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A directly-elected mayor was the most popular solution, while the idea of a Minister for Dublin appointed by the Government was also floated.

“Invariably, where it’s a choice between council policy – as decided by councillors – and government policy, it will be government policy that Owen Keegan follows, particularly in relation to housing,” Sinn Féin’s Mícheál Mac Donncha said.

“We need a situation where senior council officials are going to be on the side of the councillors. Owen’s latest controversy is the straw that broke the camel’s back and that’s why we’re calling for his resignation,” he added.

Dermot Lacey of the Labour Party said Keegan’s appointment by the civil service is akin to “Brown Thomas appointing the managing director of Arnotts”.

He claimed that the Top-Level Appointments Committee – which appoints the DCC CEO – is made up of “insider civil servants and pro-department people”.

owen-keegan-director-of-dublins-traffic-parking-meters-money-mobile-phones Owen Keegan (left) and then Lord Mayor Dermot Lacey (right) launching a phone parking payment service in 2003, during Keegan's tenure as Director of Traffic. Source: Leon Farrell/Photocall Ireland

“I want a chief executive who is not a friend of the department. Because in Ireland, the real problem is the Department of Housing and Local Government, that is the disastrous fault line in our system,” Lacey said.

That’s where our housing problem starts, that’s where our financial problems – at local government level– start, that’s where our planning system is a failure.

“Focusing on the individual of Owen Keegan is a waste of time, and those councillors who are tabling the motion calling for his resignation are, in my view, simply publicity seeking,” Lacey added.

No confidence motion

Nevertheless, there has been talk this week among certain groups – notably Sinn Féin councillors – about removing or suspending Keegan from his role.

Sinn Féin holds eight council seats while members of People Before Profit (two seats) and some independent councillors have indicated that they would support a motion calling on Keegan to resign. The Social Democrats (five seats) have requested a special meeting of the council to address the controversy.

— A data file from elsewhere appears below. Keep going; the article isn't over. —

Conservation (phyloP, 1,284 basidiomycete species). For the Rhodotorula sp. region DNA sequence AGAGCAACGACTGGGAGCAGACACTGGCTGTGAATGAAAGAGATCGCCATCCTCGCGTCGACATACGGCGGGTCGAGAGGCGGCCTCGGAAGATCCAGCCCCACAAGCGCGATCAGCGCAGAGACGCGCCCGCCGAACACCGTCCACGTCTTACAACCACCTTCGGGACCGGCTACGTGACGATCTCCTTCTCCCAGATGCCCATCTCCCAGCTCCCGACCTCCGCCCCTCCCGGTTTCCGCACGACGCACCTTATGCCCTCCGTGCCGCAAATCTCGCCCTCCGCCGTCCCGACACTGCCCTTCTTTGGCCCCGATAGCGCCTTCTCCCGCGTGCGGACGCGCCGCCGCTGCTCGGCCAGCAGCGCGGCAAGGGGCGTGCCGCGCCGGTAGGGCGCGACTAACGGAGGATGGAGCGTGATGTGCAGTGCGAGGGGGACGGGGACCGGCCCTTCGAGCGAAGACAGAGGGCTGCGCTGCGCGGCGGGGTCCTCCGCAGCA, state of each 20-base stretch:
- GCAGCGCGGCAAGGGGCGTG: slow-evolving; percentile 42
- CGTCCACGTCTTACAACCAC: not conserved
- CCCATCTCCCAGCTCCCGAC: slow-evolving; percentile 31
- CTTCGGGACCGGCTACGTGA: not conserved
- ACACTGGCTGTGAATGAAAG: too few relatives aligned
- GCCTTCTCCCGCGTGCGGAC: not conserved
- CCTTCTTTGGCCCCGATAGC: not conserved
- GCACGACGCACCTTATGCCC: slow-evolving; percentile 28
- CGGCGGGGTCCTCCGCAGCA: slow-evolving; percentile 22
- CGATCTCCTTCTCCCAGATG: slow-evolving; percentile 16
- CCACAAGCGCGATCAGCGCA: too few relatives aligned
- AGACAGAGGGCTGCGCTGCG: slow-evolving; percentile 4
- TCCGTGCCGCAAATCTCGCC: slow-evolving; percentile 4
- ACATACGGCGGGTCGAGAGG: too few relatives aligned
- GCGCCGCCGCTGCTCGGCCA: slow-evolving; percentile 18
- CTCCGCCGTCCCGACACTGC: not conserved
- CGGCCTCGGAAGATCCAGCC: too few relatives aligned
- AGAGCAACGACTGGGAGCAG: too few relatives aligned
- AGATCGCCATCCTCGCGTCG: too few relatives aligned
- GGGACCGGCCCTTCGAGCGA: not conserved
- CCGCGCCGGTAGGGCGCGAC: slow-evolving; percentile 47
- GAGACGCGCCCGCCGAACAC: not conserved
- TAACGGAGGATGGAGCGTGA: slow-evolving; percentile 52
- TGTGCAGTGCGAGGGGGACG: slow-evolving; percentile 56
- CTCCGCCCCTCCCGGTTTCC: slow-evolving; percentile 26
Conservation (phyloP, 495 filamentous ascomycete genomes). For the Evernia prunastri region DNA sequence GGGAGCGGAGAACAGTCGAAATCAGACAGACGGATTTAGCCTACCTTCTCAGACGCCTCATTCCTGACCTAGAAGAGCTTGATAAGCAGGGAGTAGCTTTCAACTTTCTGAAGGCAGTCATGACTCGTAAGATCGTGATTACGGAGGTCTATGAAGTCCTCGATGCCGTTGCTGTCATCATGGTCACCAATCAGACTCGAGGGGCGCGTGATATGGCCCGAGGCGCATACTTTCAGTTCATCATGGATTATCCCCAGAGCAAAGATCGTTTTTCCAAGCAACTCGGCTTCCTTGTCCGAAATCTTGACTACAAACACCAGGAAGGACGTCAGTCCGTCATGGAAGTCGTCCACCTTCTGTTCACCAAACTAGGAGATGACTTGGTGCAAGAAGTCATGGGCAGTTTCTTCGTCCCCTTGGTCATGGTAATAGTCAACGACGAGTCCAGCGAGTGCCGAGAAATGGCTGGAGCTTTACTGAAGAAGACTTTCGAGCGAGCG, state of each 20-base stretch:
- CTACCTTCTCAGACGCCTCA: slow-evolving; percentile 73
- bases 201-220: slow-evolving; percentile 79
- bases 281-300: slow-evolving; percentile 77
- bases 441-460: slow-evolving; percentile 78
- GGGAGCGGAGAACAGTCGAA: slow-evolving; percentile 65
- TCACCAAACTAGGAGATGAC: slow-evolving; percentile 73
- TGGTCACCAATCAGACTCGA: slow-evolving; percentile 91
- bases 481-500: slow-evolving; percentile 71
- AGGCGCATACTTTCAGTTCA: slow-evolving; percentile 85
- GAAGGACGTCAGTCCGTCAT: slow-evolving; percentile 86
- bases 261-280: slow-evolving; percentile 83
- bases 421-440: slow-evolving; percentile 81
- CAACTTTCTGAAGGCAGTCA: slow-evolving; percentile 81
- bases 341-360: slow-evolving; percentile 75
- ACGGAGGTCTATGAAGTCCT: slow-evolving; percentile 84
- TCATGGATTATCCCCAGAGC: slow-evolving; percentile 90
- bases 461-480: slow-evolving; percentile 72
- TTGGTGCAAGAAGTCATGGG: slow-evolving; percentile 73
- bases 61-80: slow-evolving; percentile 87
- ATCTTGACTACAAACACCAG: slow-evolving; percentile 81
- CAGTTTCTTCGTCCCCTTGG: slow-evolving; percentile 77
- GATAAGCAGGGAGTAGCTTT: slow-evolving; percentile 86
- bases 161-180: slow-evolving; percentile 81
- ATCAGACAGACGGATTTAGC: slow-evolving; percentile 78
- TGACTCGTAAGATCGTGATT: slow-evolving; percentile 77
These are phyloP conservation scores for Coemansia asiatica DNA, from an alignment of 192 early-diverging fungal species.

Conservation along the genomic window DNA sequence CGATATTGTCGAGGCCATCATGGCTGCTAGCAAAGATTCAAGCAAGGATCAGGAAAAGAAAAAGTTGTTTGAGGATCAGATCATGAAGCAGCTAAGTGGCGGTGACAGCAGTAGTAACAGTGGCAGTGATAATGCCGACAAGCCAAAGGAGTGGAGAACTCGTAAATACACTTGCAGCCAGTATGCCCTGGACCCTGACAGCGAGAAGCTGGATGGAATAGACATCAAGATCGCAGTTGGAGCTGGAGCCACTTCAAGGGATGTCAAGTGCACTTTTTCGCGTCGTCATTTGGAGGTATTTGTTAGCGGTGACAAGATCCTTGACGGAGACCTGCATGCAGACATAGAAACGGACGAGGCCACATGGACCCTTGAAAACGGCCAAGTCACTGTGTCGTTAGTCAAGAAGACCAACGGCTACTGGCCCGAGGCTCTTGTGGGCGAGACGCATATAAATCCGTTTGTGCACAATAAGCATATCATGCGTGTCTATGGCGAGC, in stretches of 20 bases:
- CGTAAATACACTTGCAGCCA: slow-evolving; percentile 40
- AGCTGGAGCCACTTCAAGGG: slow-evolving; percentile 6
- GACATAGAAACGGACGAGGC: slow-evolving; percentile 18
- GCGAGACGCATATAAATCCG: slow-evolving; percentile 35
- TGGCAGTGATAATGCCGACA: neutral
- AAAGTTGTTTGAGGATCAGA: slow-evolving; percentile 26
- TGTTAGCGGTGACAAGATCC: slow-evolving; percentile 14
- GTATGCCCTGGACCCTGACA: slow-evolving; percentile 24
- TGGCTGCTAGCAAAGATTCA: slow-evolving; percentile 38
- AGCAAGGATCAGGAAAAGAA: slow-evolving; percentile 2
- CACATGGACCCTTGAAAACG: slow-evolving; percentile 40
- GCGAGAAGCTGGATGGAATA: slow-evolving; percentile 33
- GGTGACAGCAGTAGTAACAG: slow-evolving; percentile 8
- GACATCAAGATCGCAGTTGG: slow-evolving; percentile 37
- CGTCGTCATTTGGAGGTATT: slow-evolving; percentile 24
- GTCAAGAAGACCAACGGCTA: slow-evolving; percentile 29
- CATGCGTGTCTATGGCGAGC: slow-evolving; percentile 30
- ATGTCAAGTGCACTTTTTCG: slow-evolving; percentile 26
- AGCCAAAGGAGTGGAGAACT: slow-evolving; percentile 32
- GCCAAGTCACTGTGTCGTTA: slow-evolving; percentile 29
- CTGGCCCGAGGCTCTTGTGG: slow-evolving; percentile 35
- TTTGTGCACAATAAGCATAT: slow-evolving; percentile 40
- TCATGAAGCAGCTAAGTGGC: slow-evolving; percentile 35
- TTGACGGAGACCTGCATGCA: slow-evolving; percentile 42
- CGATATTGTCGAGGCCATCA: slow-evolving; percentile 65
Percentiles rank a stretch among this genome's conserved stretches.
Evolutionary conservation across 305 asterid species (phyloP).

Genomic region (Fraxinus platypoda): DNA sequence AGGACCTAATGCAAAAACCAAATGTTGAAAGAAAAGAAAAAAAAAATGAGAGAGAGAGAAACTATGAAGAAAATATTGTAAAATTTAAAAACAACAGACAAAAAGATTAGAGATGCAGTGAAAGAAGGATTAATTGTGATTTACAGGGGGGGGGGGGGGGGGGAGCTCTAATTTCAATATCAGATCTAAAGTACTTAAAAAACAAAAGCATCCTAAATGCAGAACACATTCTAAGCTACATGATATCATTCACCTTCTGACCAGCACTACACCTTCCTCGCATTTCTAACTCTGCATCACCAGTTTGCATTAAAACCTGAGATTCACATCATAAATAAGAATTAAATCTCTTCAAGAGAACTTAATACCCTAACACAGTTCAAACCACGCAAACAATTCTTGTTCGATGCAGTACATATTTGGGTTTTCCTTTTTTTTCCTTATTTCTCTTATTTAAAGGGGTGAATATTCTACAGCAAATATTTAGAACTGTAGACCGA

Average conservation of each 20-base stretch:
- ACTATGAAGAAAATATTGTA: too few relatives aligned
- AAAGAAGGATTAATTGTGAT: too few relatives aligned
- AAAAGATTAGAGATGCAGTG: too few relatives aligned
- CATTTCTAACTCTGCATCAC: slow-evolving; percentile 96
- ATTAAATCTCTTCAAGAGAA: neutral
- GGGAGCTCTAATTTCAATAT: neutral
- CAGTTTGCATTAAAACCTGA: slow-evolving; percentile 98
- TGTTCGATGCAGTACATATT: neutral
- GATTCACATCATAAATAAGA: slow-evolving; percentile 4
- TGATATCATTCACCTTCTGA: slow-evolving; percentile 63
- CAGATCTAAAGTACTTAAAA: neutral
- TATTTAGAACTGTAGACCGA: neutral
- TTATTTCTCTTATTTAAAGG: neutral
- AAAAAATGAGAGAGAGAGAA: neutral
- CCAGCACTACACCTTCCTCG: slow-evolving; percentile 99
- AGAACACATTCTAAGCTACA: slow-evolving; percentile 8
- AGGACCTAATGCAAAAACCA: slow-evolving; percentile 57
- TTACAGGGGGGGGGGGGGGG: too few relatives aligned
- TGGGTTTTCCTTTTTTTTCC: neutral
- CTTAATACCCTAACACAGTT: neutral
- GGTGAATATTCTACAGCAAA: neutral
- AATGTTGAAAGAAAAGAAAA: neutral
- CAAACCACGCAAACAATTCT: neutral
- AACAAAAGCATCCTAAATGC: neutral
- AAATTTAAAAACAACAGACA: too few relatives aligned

The signatures of 21 councillors are required to trigger a Section 146 resolution, which could pave the way for the removal or suspension of the chief executive – meaning six more signatures would be required, beyond councillors from the parties above.

However, three quarters of the 63 councillors would also have to support the resolution for it to pass, and it would also have to be approved by the Minister for Housing.

Sinn Féin’s Mac Donncha says Keegan’s survival will depend on Fianna Fáil (11 seats), Fine Gael (nine seats) and the Labour Party (eight seats).

But members of those three parties indicated that they would not support the motion and said it would fail.

Most councillors accepted that any such motion would not be successful. Even some who have called for Keegan to resign suggested it would garner less than half of the votes it needs to pass.

Fine Gael’s Paddy McCartan said the controversy is “much ado about nothing” and joined Lacey in accusing Sinn Féin of a publicity stunt.

“This is Sinn Fein initiating a populist roundabout that seems to be in vogue at the moment, where anyone is fair game, but I think it demeans us as councillors to even suggest that the chief executive of Dublin City Council should resign for a throwaway sarcastic remark that he apologised for,” he said.

Another councillor who spoke anonymously criticised the government ministers who commented on the issue, saying “the whole country is being directed by Twitter”.

“The Social Democrats and others outside civic offices calling on the chief executive to resign just to get their faces on Twitter. I think it’s shocking,” they said.

Ultimately, Keegan seems safe to see out his term until 2023 - that is, unless a fresh controversy erupts that makes his position untenable.

About the author:

Céimin Burke